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This chapter is from the book

Black & White

In previous versions of Photoshop, the most common method for converting a color image to black & white was to use the Channel Mixer. It was a clunky, counter-intuitive process that forced you to think like Photoshop instead of allowing your brain and eyes to naturally digest what was being done to your image. The new Black & White converter is a truly wonderful tool that makes the conversion process much more intuitive and user friendly. Because it’s so easy to use, it’s got an instant gratification aspect to it that makes it especially fun to play with.

Creating a Good Mix

When you choose Image>Adjustments>Black & White, all the color will be taken out of your image and you’ll be presented with a dialog box that has six primary sliders. You can control the brightness of different areas in your image by dragging the appropriate slider (for instance, the Reds slider brightens or darkens areas that used to be red in the image). The only problem with this approach is that you can’t see what color different areas used to be without toggling the Preview checkbox.

You can also click and drag within the main image window to have Photoshop try to figure out the proper slider to affect that area. When working this way, click on the image and (while you’re still holding down) simply drag to the left to darken the area, or drag to the right to brighten it. You’ll see the corresponding slider magically move in the Black & White dialog box. I absolutely love working this way, but find that Photoshop doesn’t always choose the best slider to isolate the area on which I’m clicking. If you find that it’s having trouble isolating an area, toggle the Preview checkbox off and then back on again and try the sliders in an area similar in color to the area you want to affect. You might find that one chosen manually in this fashion works better than the one that Photoshop automatically selects.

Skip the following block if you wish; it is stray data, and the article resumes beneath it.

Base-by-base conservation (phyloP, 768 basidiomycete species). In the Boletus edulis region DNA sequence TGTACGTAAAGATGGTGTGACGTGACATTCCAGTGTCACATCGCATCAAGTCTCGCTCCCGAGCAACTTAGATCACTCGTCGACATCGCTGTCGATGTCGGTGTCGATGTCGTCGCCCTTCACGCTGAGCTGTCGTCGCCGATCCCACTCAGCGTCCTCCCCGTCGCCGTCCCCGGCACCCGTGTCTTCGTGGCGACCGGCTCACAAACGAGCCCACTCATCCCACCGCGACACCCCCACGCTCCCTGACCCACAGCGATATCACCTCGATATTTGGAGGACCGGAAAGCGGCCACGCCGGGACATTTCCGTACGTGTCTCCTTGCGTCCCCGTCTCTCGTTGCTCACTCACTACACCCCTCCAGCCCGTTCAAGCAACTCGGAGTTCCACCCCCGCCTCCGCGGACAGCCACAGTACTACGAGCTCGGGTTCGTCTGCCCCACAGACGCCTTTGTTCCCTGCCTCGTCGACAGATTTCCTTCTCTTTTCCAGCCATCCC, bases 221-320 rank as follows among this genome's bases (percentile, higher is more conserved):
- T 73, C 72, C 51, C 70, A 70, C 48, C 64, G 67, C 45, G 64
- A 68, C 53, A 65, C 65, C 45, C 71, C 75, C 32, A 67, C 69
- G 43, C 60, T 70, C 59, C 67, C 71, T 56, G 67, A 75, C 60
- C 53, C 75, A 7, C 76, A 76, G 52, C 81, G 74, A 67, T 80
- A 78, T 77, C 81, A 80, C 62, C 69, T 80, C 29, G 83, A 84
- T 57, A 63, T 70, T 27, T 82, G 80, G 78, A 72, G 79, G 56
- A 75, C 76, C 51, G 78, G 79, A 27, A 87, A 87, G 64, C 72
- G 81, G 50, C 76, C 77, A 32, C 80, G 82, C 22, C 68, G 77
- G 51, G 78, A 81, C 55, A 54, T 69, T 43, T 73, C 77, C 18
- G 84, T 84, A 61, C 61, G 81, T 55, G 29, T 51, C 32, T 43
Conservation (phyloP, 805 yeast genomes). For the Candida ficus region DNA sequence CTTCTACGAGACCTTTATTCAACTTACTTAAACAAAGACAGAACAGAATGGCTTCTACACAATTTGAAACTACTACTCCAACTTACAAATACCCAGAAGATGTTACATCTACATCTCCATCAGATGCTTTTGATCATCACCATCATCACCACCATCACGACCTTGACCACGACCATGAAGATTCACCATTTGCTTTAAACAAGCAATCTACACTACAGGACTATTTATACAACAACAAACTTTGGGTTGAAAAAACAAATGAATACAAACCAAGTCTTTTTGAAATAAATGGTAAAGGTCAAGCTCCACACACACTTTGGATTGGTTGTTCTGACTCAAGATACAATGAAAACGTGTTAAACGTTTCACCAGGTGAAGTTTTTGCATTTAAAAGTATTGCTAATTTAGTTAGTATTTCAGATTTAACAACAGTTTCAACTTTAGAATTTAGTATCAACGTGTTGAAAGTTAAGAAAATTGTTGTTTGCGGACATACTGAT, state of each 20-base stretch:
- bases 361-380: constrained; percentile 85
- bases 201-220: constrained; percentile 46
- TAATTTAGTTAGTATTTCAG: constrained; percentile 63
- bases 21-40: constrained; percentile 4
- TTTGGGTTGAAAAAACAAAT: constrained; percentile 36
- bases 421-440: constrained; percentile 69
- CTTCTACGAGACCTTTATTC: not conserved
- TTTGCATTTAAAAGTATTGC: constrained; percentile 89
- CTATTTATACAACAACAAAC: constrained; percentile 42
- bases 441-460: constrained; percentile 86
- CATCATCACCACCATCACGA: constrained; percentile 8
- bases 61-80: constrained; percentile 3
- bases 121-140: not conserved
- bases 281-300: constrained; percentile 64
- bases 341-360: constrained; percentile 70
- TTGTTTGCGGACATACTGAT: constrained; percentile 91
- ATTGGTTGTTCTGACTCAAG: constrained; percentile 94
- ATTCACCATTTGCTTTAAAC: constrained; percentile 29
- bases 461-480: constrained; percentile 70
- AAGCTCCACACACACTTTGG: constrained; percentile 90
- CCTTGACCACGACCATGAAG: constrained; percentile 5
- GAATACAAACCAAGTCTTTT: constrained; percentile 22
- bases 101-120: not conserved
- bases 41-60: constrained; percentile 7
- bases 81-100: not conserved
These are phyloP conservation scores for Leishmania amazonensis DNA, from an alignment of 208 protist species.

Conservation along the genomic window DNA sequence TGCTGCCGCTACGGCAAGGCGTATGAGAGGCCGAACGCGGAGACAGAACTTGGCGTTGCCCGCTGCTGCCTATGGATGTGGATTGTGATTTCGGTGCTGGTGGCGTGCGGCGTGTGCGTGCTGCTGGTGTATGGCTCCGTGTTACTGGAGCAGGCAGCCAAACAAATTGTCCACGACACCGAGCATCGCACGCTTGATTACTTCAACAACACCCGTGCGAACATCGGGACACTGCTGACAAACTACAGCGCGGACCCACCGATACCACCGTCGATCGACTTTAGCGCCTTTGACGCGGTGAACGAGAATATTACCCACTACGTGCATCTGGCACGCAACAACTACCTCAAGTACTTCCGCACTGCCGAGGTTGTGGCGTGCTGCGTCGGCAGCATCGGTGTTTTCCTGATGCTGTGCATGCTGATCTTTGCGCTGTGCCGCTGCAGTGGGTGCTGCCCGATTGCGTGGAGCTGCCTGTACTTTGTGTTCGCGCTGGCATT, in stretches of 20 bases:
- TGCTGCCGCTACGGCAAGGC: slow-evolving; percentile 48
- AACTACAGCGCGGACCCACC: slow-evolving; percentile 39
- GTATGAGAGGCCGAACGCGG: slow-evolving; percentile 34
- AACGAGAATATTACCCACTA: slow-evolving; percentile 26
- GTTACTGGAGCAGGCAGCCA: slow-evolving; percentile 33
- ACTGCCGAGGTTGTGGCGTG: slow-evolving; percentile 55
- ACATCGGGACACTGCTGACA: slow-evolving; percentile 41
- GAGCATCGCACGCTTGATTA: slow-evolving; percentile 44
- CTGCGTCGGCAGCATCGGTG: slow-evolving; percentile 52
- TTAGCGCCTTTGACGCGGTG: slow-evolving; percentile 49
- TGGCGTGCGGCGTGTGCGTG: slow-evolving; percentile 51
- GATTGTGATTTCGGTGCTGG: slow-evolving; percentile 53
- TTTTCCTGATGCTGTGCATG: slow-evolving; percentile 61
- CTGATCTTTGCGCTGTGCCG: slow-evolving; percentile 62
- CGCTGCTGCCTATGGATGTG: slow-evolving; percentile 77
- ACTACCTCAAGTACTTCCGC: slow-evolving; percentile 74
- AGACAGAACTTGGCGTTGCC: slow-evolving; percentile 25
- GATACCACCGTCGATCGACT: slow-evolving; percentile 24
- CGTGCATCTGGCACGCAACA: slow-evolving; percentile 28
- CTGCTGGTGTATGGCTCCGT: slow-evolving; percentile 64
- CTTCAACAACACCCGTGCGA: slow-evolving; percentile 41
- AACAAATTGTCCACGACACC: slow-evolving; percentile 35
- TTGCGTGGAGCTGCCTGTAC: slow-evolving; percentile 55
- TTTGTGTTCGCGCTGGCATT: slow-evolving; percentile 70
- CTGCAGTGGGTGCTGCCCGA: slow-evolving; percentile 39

In this example, dragging on either the body of the car or the fender area caused Photoshop to move the Reds slider which caused both areas to change in almost equal amounts. By experimenting, I found that the Yellows slider did a much better job of isolating the body of the vehicle, so I used the Yellows slider to brighten the body and the Reds slider to darken the fender of the car.

Watch Out For Clipping

Each of the adjustment sliders in the Black & White dialog box has a very wide range available, which means that it’s very easy to end up with solid black or white areas in your image (also known as clipping). If you’re concerned about losing detail in the highlight or shadow areas of your image, consider opening the Info palette (by choosing Window>Info) and passing over the brightest and darkest areas of the image. If the right side of the RGB readout in the Info palette ever hits zero, you’ll know that the area under your mouse is solid black and if it hits 255, then the area is white. I find that turning on the Tint checkbox (which we’ll discuss next) can make it easy to tell if you’re losing highlight detail. That’s because the white areas will contrast with the areas that are being tinted, thus making them easier to see.

Adding a Color Tint

Photographers often add a very subtle hint of color to their black and white conversions to make them feel slightly warm or cool. You can do this to your black & white conversions by turning on the Tint checkbox in the Black & White dialog box. The Hue slider will determine the color used and the Saturation slider will determine the amount of color used.

You can also specify the color by clicking on the color swatch that appears to the right of the Hue and Saturation sliders. If there are particular colors that you prefer to use, consider either saving them as part of a preset (mentioned below), or save the colors into the Swatches palette so you can easily access them in the future. When you want to apply one of the colors, click on the color swatch to the right of the Hue and Saturation sliders to access the color picker and then click on one of the colors in the Swatches palette while the picker is still open.